June 15, 2018

Community Spotlight – Homeward Bound

In Buncombe County, more than 500 people experience homelessness on any given night, and more than 3,000 people experience it throughout the course of a year. Thirty-seven percent of them are veterans. Eleven percent of them are children.

Mission Health is proud to partner with Homeward Bound to help our most vulnerable neighbors achieve stability, and help everyone access housing as quickly as possible when they become homeless. In the last 10 years, more than 1,800 people were housed through the permanent supportive housing program. Eighty-nine percent of Homeward Bound’s clients achieve housing stability.

“Our partnership with Homeward Bound and the permanent supportive housing program is providing a path to stability for some of our community’s most vulnerable people,” said Sonya Greck, Senior Vice President of Community Investment, Behavioral Health and Safety Net Services for Mission Health. “We are proud to be partners in this work to create a stronger safety net and pathway to wellness for those in our community who need it most.”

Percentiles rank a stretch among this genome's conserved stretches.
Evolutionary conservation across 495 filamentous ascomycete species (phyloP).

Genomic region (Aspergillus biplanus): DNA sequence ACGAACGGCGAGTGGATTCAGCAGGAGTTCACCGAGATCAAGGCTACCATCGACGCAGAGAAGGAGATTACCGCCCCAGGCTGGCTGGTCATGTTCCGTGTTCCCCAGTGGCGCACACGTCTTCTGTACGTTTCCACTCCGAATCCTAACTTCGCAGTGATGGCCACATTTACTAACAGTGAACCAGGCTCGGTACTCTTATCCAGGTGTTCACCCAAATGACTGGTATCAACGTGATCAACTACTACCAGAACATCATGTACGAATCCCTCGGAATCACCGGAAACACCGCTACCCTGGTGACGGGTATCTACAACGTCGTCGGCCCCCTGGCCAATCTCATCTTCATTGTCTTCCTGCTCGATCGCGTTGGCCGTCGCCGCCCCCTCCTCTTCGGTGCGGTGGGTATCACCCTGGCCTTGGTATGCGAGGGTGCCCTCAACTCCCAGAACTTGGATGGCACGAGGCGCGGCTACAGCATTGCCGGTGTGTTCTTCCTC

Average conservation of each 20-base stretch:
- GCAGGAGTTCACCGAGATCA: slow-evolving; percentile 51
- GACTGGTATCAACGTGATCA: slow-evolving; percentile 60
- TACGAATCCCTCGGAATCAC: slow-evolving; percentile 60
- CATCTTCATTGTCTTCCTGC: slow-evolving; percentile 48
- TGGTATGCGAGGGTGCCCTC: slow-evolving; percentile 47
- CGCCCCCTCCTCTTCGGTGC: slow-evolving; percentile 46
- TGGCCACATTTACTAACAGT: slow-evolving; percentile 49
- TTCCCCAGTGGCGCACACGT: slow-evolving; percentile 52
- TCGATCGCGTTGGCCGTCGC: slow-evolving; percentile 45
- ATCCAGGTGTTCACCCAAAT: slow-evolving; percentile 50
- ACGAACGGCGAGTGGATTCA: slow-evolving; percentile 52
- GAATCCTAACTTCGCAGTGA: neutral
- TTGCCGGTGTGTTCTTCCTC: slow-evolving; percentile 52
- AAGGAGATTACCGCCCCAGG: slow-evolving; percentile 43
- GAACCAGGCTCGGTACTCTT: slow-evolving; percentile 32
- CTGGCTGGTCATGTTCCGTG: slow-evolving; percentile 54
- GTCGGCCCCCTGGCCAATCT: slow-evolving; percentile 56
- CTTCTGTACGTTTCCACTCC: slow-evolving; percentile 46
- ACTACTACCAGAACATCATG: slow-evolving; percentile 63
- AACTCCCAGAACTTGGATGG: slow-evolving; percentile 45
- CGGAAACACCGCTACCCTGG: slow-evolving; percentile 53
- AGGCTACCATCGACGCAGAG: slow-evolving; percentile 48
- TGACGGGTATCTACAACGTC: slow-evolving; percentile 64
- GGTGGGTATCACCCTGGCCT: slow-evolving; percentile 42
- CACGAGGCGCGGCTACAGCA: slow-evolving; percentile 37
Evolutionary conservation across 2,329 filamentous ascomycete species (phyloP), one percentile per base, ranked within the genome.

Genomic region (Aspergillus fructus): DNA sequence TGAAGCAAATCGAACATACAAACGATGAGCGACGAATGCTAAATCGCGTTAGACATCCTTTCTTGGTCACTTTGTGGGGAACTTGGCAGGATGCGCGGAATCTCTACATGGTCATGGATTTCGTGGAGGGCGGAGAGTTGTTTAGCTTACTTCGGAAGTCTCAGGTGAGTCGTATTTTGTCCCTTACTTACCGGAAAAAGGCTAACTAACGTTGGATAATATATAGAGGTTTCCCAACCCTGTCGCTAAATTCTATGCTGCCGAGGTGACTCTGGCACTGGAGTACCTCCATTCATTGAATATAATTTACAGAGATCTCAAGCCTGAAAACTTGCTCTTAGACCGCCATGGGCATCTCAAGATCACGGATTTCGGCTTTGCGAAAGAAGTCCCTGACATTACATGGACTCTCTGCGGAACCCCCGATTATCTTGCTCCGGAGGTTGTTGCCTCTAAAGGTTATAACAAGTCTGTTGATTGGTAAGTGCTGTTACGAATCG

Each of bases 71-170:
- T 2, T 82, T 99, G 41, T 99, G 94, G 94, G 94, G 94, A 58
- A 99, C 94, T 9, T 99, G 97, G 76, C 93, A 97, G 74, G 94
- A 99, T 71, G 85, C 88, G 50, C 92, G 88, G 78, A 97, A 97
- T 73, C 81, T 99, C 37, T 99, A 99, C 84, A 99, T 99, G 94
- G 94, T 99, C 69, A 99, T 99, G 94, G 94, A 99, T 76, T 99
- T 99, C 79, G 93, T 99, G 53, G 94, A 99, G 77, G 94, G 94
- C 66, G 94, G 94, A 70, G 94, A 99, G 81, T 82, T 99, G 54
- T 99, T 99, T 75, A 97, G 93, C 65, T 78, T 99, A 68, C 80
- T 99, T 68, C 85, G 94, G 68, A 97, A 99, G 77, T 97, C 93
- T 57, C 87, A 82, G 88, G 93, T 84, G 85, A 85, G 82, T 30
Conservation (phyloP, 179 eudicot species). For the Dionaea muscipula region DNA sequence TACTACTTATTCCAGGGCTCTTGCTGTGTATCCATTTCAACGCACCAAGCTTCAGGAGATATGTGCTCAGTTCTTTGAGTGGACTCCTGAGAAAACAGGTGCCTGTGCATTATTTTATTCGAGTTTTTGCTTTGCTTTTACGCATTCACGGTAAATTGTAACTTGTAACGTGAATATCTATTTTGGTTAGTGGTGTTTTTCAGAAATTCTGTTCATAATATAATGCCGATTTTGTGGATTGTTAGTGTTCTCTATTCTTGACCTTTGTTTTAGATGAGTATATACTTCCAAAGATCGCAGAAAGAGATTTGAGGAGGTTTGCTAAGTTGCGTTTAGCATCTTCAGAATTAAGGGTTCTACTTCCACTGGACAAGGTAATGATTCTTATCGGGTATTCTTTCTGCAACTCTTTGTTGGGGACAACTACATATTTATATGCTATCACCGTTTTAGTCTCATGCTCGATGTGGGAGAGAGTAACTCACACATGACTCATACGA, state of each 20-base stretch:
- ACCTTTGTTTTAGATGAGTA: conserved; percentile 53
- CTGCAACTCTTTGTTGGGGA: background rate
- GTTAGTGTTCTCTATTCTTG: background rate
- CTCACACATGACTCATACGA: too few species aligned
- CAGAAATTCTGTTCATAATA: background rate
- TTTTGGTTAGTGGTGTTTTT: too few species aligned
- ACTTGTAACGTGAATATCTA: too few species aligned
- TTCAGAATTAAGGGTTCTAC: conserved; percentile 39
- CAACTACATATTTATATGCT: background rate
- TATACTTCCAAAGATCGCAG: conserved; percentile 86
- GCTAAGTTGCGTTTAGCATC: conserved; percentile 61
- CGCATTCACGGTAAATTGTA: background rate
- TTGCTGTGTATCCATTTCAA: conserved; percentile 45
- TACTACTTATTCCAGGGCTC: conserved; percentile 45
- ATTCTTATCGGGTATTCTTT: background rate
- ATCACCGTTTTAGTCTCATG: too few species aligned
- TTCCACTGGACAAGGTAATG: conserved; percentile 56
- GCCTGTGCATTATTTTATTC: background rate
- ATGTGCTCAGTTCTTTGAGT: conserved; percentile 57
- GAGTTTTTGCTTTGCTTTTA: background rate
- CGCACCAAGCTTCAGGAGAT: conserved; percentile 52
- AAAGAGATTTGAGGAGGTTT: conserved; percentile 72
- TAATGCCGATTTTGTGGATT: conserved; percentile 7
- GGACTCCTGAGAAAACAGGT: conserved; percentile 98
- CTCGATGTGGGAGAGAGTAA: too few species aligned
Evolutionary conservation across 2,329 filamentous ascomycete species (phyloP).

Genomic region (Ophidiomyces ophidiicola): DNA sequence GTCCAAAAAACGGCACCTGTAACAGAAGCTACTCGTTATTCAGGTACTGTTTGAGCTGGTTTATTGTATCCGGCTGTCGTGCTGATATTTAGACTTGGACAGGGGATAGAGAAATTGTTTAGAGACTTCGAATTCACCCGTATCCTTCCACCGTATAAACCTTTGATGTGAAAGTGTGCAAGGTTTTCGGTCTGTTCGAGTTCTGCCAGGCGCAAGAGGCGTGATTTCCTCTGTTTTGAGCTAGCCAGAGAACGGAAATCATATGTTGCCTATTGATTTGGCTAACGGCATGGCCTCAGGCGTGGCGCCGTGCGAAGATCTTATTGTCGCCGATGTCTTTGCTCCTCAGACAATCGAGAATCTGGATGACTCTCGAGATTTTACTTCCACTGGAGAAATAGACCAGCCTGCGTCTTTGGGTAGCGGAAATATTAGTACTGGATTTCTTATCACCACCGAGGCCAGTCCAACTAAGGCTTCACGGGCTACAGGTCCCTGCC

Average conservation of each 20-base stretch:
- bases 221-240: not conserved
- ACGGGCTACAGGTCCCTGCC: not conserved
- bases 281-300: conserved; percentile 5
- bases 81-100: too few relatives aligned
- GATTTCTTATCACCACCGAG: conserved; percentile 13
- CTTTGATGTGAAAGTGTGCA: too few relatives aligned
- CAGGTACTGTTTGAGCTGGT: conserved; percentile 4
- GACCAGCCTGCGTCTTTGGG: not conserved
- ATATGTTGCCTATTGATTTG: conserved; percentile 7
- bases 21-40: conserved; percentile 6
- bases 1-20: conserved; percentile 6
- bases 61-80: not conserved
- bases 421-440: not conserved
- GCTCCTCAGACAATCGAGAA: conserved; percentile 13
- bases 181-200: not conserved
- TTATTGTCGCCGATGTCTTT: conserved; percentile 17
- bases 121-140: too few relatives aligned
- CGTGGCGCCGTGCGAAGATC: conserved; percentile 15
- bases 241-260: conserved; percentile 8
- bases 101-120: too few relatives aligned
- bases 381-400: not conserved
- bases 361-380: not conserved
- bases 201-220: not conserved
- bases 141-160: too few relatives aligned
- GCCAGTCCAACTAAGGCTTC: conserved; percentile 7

The partnership that Homeward Bound has with Mission Health means more people moving from chronic homelessness to housing in Buncombe County. People who are chronically homeless have been on the streets or in a shelter for at least one year and have a disability.

“Our partnership with Mission Health means that we can help to improve the health and wellness of our most vulnerable by ensuring they have a place to heal and recover when they’ve been ill,” said Emily Ball, Strategic Initiatives Director, Homeward Bound. “Housing is a basic human right.”

Mission Health and Homeward Bound partner together on the commitment of “no one left outside” and finding a housing solution for every person experiencing homelessness in our community. Everyone in our community benefits when we help our most vulnerable find housing.

“Homeless individuals lack access to healthcare and often have chronic illnesses, made worse by tough living conditions: sleeping outside in all weather, eating low-quality foods and being in close quarters with unhealthy people,”  said Mary Jo Powers, Executive Director, Homeward Bound. “When we end homelessness, our whole community benefits because we see resources freed up to meet other needs, local businesses and tourism fare better, and our neighbors and most vulnerable are restored to lives of wholeness and dignity.”

Mission Health’s Community Investment Program is providing over $915,000 in funding to a diverse group of 18 western North Carolina agencies, in a joint effort to improve the health of those served by Mission Health across the region. The 2018 focus areas for the grants are Behavioral Health and Substance Abuse, Chronic Disease, Social Determinants of Health (focusing on food security and homelessness) and Interpersonal Violence.
Click here to learn more about Mission Health’s Community Investment Program.